Before we get into all of that, we do get a nice little moment of levity when Gomez uses Intimidate (successfully) against our boss. At first, I thought this was a little cheesy, but the more I thought about it, not every social context is built the same, and not every Intimidate roll has to be making someone run away in terror. I suppose getting a person in a superior position to soften their tone a little could also be a legit use of the skill. Still, at the moment it was happening, I thought Seth was out of his damn mind, and I was just hoping we wouldn’t get dragged into latrine duty along with him.

Speaking of moments of levity, let me talk about “Fancy Dan” for just a moment. I’m willing to admit that’s about 30% me just screwing around and being silly. Confession time: me entertaining you listeners starts with me entertaining myself first. It got an internal laugh in my brain, so I rolled with it. Having said that, I also felt like a) Basil would’ve learned his lesson about using his real name when we went to the party Jeremin Hoff was throwing (especially if his name got into the papers because of the bank heist), and b) the best lies contain just enough to make it easier to stay in character. Basil comes from money, so playing a pretentious elitist thief is easier to pull off than playing a down-on-his-luck ragamuffin type. Hence, “Fancy Dan”.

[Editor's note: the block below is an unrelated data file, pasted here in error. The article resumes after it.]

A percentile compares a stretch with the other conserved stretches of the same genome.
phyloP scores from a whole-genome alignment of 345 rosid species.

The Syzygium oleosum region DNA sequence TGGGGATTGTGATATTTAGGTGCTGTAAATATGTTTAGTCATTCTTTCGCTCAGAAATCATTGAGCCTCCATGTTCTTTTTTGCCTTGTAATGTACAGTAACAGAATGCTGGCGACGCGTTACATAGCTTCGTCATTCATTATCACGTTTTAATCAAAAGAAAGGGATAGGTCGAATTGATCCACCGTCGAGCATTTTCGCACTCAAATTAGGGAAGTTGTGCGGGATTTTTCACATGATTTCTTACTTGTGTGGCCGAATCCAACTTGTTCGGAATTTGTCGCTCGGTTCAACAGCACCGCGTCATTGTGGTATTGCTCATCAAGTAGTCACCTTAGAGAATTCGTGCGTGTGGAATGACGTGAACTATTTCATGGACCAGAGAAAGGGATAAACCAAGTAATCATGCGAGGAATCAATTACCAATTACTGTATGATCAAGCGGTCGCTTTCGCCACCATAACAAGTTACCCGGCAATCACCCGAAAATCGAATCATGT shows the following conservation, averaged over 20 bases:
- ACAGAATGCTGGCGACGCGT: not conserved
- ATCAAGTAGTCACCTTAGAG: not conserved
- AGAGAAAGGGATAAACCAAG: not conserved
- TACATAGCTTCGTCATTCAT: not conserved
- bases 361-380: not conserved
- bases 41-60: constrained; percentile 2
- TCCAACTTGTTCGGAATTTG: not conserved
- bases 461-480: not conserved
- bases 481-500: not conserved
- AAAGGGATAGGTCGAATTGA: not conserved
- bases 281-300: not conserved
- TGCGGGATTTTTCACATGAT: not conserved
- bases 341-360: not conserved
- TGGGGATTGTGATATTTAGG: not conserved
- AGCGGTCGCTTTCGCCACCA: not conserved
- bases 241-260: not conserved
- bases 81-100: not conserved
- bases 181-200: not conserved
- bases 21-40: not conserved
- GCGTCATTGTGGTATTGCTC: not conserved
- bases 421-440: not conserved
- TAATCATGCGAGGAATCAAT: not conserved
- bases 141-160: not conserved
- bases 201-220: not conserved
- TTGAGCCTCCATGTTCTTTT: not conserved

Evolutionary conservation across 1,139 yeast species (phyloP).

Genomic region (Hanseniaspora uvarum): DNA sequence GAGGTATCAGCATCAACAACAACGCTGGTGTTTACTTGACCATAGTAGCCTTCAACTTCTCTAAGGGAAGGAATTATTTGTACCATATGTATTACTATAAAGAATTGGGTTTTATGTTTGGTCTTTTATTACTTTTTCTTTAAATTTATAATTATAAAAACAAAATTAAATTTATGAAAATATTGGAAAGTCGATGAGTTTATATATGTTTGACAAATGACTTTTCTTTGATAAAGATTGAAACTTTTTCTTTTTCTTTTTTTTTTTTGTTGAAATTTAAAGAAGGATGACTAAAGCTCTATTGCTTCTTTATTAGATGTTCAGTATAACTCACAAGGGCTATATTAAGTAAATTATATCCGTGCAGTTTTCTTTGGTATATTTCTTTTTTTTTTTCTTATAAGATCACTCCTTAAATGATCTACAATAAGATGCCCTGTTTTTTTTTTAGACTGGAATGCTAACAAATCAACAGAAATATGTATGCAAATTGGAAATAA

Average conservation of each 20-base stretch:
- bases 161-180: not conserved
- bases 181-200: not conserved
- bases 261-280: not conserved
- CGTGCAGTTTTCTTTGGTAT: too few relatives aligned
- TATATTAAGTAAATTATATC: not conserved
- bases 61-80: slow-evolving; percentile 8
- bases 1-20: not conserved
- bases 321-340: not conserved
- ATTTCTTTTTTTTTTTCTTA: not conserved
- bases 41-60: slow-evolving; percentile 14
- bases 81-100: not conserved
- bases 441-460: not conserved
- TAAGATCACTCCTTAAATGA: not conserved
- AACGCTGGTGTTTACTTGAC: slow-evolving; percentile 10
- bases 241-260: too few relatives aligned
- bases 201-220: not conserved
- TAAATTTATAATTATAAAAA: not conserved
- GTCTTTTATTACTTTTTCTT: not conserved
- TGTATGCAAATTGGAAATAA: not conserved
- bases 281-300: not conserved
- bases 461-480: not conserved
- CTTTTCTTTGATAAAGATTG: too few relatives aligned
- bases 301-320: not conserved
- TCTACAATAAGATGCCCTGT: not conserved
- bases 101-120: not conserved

So we’ve been recruited to steal or otherwise procure 50 gp worth of loot. Just to put that in perspective, 1 g was the day-labor rate in that one Society game where we rebuilt the keep, and can also be a good day of Earn Income. So using $10/hour (to work in round numbers), they’re basically asking us to swipe about $4000 each. That actually seems like a reasonable amount in the context of a big tourist event. If I were to try to steal $4000 in some random shopping mall, that would be one thing, but if I were to try and steal $4000 during Mardi Gras or Super Bowl weekend, or in Times Square… there’s a lot of full wallets to grab in a setting like that.

Still, we’d rather not ACTUALLY steal citizens’ real money, so we ask the department for help. The good news is they’re willing to “loan” us the funds from the fantasy equivalent of the evidence locker; the bad news is we’re on the hook for it, so we’re technically operating at a loss for the moment unless we can recover it later. But hey, it’s good enough to get us into the gang, and that sheds some light on a few things.